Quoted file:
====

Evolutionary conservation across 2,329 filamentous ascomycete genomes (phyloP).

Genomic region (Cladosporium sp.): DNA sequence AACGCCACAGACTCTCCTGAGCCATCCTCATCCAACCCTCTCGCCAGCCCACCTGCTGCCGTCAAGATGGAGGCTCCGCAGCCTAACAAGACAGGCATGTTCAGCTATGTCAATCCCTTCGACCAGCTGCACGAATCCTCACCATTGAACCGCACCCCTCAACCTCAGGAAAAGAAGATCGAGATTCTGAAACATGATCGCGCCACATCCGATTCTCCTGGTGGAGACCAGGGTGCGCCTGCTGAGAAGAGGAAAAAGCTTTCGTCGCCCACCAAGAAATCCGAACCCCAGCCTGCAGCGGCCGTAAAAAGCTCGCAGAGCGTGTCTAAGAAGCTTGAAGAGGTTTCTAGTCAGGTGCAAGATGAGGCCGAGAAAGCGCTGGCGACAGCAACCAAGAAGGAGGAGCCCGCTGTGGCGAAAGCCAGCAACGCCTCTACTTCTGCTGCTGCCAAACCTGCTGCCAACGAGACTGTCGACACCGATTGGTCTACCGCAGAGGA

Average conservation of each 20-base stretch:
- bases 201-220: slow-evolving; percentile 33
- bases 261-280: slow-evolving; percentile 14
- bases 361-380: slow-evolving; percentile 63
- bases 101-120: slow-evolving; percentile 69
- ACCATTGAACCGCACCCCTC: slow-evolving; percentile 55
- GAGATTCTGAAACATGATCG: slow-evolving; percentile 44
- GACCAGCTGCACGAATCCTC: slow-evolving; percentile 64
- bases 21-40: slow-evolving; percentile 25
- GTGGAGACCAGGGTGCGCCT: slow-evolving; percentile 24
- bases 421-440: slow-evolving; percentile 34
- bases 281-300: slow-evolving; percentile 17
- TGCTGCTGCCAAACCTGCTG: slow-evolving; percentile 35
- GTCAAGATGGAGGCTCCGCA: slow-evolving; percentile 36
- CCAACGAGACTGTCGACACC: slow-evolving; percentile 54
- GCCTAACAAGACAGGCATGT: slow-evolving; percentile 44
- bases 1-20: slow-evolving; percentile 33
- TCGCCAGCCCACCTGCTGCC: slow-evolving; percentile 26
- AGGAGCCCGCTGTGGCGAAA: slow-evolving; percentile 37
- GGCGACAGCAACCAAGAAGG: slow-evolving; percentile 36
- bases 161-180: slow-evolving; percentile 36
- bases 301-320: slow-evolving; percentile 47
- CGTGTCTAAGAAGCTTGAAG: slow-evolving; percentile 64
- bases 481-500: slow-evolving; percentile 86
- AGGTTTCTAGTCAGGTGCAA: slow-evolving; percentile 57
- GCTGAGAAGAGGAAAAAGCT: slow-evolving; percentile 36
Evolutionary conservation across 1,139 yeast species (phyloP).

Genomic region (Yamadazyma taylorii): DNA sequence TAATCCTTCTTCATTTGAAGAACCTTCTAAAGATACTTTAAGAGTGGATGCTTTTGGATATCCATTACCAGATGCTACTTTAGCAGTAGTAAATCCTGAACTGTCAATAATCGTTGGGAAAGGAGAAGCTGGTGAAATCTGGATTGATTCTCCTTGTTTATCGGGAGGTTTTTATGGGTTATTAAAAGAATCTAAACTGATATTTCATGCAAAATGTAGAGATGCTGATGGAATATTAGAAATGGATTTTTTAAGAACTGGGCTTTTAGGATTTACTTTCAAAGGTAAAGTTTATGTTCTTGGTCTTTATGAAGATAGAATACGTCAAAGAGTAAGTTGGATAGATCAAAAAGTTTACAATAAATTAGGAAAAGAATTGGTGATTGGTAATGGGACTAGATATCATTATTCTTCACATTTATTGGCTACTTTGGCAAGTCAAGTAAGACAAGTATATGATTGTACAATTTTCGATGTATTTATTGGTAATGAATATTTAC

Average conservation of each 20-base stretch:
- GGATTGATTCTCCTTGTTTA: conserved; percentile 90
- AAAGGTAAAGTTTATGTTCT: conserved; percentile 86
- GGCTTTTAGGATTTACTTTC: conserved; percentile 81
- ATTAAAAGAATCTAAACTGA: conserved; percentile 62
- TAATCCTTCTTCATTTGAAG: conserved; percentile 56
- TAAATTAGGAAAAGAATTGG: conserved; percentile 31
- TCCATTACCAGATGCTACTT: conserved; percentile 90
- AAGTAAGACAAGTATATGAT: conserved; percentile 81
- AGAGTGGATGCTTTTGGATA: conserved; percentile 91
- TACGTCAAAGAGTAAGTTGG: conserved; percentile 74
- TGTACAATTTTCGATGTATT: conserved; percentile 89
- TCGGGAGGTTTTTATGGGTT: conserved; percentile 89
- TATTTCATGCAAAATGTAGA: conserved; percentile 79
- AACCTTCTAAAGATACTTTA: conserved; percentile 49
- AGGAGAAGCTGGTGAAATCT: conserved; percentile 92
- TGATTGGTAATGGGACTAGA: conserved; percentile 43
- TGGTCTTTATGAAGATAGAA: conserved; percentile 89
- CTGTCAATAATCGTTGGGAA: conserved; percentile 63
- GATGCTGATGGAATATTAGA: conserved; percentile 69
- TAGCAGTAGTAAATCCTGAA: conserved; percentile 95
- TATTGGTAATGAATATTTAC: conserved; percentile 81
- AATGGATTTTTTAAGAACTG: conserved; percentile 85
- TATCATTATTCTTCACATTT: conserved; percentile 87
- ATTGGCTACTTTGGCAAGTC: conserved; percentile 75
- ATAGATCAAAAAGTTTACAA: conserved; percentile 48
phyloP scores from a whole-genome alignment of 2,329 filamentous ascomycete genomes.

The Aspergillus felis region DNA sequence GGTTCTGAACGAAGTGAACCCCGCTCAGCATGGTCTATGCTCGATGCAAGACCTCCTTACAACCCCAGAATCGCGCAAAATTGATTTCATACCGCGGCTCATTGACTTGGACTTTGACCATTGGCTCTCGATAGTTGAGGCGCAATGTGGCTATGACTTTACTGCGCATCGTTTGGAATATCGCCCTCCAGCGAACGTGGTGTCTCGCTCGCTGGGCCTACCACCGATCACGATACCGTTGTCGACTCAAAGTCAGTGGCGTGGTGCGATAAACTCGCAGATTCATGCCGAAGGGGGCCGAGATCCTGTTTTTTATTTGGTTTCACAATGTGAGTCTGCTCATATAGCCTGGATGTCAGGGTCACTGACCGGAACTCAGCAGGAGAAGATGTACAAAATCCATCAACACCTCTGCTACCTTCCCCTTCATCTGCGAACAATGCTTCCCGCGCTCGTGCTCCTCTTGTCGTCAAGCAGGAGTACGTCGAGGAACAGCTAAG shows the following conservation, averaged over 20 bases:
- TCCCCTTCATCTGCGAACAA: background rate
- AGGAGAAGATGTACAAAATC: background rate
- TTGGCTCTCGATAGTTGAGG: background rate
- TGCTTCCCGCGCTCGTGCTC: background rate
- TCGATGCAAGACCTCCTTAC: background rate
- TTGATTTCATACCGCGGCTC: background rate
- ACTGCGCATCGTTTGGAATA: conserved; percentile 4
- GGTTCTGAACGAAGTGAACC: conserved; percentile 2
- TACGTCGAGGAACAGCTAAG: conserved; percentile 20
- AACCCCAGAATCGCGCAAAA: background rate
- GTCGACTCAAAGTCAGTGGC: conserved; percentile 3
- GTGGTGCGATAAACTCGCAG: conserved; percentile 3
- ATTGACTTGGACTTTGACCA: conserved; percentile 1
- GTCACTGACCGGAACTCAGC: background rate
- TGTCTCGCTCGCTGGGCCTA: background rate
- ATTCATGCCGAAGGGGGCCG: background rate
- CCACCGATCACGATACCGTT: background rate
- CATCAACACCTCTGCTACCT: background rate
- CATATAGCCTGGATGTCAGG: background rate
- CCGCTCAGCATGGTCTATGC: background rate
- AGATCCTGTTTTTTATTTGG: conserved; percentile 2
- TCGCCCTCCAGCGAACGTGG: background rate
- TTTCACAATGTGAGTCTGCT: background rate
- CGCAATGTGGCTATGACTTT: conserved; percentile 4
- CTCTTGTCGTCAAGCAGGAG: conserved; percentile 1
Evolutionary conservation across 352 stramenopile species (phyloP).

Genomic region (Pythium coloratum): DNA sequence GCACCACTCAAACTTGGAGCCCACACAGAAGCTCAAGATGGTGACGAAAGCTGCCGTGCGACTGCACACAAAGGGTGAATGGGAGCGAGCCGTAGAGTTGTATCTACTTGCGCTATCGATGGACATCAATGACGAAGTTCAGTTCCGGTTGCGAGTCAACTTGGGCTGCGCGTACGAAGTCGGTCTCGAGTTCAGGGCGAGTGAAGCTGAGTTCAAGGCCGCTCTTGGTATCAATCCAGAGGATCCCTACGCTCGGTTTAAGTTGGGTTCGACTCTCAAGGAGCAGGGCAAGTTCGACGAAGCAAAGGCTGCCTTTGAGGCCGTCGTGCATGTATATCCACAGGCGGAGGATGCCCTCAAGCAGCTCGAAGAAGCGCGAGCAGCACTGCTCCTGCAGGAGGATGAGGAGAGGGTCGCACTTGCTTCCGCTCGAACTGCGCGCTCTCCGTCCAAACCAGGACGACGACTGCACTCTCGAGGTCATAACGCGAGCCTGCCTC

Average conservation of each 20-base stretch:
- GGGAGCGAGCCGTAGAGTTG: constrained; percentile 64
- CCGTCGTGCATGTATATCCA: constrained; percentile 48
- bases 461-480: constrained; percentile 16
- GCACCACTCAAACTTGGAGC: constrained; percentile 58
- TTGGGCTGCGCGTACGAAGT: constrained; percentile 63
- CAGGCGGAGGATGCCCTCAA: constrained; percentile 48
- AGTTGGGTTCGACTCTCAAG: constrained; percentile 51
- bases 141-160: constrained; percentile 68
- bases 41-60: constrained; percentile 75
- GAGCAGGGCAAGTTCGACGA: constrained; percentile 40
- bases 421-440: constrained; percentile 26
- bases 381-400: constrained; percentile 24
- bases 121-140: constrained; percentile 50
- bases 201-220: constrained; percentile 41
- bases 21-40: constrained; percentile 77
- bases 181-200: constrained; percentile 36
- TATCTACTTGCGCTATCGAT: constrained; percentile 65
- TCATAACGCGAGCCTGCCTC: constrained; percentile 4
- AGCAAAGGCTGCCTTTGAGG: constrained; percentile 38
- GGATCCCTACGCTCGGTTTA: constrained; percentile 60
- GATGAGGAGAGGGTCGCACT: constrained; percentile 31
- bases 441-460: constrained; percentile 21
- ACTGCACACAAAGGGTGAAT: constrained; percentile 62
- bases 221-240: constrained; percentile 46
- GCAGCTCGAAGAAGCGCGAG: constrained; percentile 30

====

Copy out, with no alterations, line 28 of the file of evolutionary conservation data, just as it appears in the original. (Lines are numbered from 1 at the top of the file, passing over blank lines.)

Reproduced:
- GCTGAGAAGAGGAAAAAGCT: slow-evolving; percentile 36